Proteolytic activity increase during the rearing and does not depend on the quality of
the food offered. The activity is 5 times higher after 30 days than at first day of rearing.
Trypsin activity figure 2)
Trypsin activity changes during growth of juvenile cuttlefish. This enzyme activity
increases greatly after 10 days of rearing then remains stable until 30 days .Enriched diet
stimulates the production during 20 days.
Chymotrypsin activity figure 3)
The chymotrypsin activity increases during 30 days. Enriched diet stimulates the
production during 20 days.
Amylase activity figure 4).
The amylase activity is detected after 10 days of rearing then increases greatly after
20 days. This activity decreases at the end of the experimental rearing at 30 days. The quality
of the food offered has no effect on the secretion.
Eflect of the rations on the digestive exymes.
For trypsin , chymotrypsin and amylase activity, the secretion is better between 20 and
30 days for the juvenile cuttlefish receiving 40% of their body weight in food or fed ad
Zibitum. (figure $6, and 7).
Enriched diet does not increase secretion of non specific proteolytic enzymes &ring
juvenile cuttlefish growth, but trypsin and chymotrypsin activities depend on the quality of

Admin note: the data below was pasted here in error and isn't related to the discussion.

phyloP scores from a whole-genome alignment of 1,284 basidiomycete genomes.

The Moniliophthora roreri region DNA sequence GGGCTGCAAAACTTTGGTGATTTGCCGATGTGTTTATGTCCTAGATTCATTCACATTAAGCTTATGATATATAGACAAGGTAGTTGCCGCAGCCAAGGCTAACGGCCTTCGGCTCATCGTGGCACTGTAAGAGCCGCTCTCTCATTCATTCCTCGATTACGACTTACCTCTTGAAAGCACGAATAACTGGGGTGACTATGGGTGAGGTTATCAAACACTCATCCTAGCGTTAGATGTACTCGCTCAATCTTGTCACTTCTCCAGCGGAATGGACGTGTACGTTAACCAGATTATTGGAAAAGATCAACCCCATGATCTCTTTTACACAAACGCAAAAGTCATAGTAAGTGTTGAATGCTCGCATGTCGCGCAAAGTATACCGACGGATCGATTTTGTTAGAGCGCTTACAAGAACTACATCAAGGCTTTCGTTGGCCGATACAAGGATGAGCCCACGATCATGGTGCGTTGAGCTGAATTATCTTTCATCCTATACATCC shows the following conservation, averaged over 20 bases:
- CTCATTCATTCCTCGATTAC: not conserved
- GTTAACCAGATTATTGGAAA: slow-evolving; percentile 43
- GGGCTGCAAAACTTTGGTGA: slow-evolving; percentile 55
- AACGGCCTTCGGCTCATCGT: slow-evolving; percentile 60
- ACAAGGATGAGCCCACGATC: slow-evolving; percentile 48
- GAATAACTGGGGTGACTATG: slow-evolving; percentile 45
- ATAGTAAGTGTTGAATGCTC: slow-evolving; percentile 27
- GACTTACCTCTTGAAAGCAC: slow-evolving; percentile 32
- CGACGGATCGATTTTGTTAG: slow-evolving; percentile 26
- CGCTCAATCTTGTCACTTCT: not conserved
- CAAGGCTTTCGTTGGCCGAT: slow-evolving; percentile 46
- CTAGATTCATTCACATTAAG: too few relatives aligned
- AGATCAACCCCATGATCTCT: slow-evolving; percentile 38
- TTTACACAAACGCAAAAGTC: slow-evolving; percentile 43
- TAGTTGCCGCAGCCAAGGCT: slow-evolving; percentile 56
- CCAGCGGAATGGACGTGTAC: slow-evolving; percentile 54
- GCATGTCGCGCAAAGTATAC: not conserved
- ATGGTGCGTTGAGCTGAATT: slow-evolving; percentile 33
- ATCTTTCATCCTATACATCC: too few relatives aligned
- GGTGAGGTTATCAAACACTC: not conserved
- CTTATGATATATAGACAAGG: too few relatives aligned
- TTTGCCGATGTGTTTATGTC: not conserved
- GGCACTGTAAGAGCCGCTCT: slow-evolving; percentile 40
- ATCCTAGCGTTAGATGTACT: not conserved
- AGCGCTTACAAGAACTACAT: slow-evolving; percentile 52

the food during 20 days of rearing. Cahu and Zambonino-Infante (1994, 1995); Peres et al.
(1996) have shown that in carnivorous fish than Dicentrarchus labrax trypin and
chymotrypsin activities increase greatly after hatching and these secretions change when
protein increases in the diet. In juvenile cuttlefish we observe the same phenomen during 20
days of rearing.
In our previous work (Koueta et al. 2000) we have suggested some biochemical
indices for instantaneous growth estimation in juvenile cuttlefish. The increase of non
specifis proteolitic activity during rearing also suggests that this digestive activity could be
used as biochemical indice for juvenile cuttlefish growth as Aspartate transcarbamylase
activity and used to predict the effect of biotic factors on growth and recruitment in youg
cephalopods collected in field.
Boucaud-Camou and Roper 1995,1998 have not detected amylasic activityin plantonic
post larve of some cephalopods. This investigation confirms the absence of this enzyme
during the10 first days of rearing. Cahu and Zambonino-Infante (1994, 1995) in larves of
carnivorous fish Dicentrarchus labrax as Ribeiro et al. (1999) in larvae of Solea senegalensis
observe that amylasic activity decreases during growth. In juvenile cuttlefish this activity
increases. Boucaud-Camou (1973) and Yim (1978) have detected amylase activity in mature